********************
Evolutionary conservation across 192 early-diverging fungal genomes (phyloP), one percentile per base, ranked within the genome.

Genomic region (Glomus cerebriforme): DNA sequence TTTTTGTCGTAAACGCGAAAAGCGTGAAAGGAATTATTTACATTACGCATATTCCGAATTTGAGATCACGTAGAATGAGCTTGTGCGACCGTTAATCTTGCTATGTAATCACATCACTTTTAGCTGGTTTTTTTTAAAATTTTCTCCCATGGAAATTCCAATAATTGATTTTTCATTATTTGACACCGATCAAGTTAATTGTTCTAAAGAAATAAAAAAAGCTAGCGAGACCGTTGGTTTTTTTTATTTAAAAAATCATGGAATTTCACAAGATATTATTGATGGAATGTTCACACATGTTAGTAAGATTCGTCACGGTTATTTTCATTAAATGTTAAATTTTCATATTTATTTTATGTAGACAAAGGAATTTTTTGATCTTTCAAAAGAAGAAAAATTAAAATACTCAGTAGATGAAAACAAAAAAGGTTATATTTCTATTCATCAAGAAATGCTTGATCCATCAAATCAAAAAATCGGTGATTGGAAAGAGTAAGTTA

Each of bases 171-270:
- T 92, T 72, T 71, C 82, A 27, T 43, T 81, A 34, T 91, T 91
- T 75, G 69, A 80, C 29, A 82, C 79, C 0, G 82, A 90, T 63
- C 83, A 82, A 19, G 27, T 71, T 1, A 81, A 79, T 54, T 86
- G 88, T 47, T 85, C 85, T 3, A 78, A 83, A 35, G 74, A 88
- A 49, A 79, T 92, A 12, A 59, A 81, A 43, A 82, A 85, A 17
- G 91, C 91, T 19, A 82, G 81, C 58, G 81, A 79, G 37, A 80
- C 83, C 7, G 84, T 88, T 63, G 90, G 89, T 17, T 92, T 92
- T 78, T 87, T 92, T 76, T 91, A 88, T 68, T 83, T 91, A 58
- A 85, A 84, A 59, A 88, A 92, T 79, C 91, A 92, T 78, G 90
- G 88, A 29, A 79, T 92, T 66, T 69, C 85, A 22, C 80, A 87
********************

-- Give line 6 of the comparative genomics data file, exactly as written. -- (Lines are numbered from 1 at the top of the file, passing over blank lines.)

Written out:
- C 83, A 82, A 19, G 27, T 71, T 1, A 81, A 79, T 54, T 86